Luke Gasser is a rare breed. A guy with a diesel powered heart that pumps out electrified country rock blues with breath taking ease. Luke's last album, the fantastic 'Flicker', came ahead of him landing a special guest slot on one of Doro's never ending European treks. While on the road Luke and his band were fully charged with enthusiastic energy and musical inspiration, so much so that they went straight to work in Foolpark studio, Switzerland. All of the bass, drums and rhythm guitar tracks that appear on 'Rock'N'Roll Welfare' were laid down straight during the initial recording sessions and this captured magic really celebrates the sound of a gritty hard working band. It also gives a beautifully gutsy and honest vibe to the whole album.
'Sweet Veronica' opens the show with the expected swagger, similar in kind to 'Cardboard Town' from the good old Dogs D'Amour it lets you know straight from the off where this album is headed. We're going down that Country Rock highway again for another rip roaring ride through Gasser's working class songbook. The upbeat future classic that is 'A Jester For A Fool' follows next and deviates little from the tried and tested blueprint. It's a tune that will sit easy with all who like there rock dusty around the edges with a feel of an open road.
The title track captures an early AC/DC groove. More laid back than the previous two tracks it has a solid pumping bass-line at the core with Gasser's gravely tones lacing the kind of subtle menace through the tune that would surely have Bon Scott raising a glass up in Rock N Roll Heaven. Sticking with the relaxed but forceful approach 'Journeyman' takes a walk down through a dark and shadowy place, but as always the foot-tapping is kept on a steady pace. The tune, littered with talk of chain gangs, sends a smokey haze straight from the speakers that adds tenfold to the striking atmosphere. At just over six minutes in length it's one of the album's longest tracks but it flies by in the wink of an eye and is one the stand-out tracks.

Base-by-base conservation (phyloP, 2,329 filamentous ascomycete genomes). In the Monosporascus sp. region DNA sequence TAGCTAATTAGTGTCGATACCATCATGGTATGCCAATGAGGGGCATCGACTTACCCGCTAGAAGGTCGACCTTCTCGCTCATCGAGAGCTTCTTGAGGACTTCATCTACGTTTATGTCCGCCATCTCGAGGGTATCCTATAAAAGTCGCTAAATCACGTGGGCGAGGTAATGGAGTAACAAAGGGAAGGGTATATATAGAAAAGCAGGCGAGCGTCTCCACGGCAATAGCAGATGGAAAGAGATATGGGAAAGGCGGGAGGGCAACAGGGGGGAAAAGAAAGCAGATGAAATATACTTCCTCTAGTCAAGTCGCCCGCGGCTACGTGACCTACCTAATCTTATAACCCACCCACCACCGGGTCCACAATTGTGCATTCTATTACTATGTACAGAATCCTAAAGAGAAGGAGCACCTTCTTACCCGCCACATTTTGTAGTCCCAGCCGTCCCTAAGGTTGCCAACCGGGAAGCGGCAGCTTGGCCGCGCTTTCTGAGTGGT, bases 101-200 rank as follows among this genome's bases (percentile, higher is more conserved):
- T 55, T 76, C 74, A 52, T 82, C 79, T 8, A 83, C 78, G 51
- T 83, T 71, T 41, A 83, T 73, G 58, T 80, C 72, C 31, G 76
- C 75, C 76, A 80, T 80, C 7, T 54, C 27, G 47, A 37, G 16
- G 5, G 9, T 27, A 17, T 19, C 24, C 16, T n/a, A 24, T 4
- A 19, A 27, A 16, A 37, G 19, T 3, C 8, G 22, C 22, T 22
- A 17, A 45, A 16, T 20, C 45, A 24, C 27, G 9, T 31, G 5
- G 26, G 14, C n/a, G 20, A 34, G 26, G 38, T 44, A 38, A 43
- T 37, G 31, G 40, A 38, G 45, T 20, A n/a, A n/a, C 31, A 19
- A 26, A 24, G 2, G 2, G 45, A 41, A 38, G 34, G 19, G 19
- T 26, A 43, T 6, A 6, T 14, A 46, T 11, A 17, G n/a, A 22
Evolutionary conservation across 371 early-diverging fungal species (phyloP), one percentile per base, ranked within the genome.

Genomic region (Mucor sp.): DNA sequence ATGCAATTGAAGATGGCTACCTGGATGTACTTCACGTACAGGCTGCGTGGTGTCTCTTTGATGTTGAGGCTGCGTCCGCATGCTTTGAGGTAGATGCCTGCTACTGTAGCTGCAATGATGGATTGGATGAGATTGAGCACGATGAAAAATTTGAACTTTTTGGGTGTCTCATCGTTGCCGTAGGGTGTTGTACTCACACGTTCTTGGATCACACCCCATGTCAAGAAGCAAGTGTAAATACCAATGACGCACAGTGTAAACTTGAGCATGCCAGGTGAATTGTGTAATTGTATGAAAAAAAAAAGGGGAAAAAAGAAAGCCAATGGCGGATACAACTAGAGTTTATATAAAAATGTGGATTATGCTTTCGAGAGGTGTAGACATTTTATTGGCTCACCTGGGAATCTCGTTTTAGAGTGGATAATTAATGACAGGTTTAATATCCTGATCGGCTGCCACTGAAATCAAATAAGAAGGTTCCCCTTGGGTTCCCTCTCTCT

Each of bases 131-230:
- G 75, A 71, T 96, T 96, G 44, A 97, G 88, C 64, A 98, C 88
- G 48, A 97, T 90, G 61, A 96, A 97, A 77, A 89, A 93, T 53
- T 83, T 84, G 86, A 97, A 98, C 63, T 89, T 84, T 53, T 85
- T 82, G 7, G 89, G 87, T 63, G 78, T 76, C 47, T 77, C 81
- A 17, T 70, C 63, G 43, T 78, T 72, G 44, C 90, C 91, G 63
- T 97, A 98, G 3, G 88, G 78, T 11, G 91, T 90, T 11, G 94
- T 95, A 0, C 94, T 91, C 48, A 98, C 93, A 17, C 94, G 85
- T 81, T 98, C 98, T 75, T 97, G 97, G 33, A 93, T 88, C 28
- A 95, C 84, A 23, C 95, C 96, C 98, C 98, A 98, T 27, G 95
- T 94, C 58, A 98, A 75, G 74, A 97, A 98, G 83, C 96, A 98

The simplicity of Gasser's songwriting gives many of the tunes the same friendly feel, songs that you can listen to once and feel like you've heard a million times. The ease with which tunes like 'Jane Again', 'Still Under Fire' and 'Can't Believe' flow from the Gasser camp is remarkable. Credit where credit is due, Luke Gasser has surpassed himself with this thoroughly enjoyable romp through a dozen hard hitting, grit spitting, red blooded tunes. The guy is a regular European Springsteen. A travelling minstrel of blue-collar-rock, just carrying his guitar and a bag full of well worn tunes with him wherever he goes. The twelve tracks here all have more than a little of the right human touch injected into them, so much so that you can almost hear Gasser's heartbeat and feel his soul in this release. You can't doubt his credibility and you can't doubt his ability to turn out tune after tune of finely crafted grooves.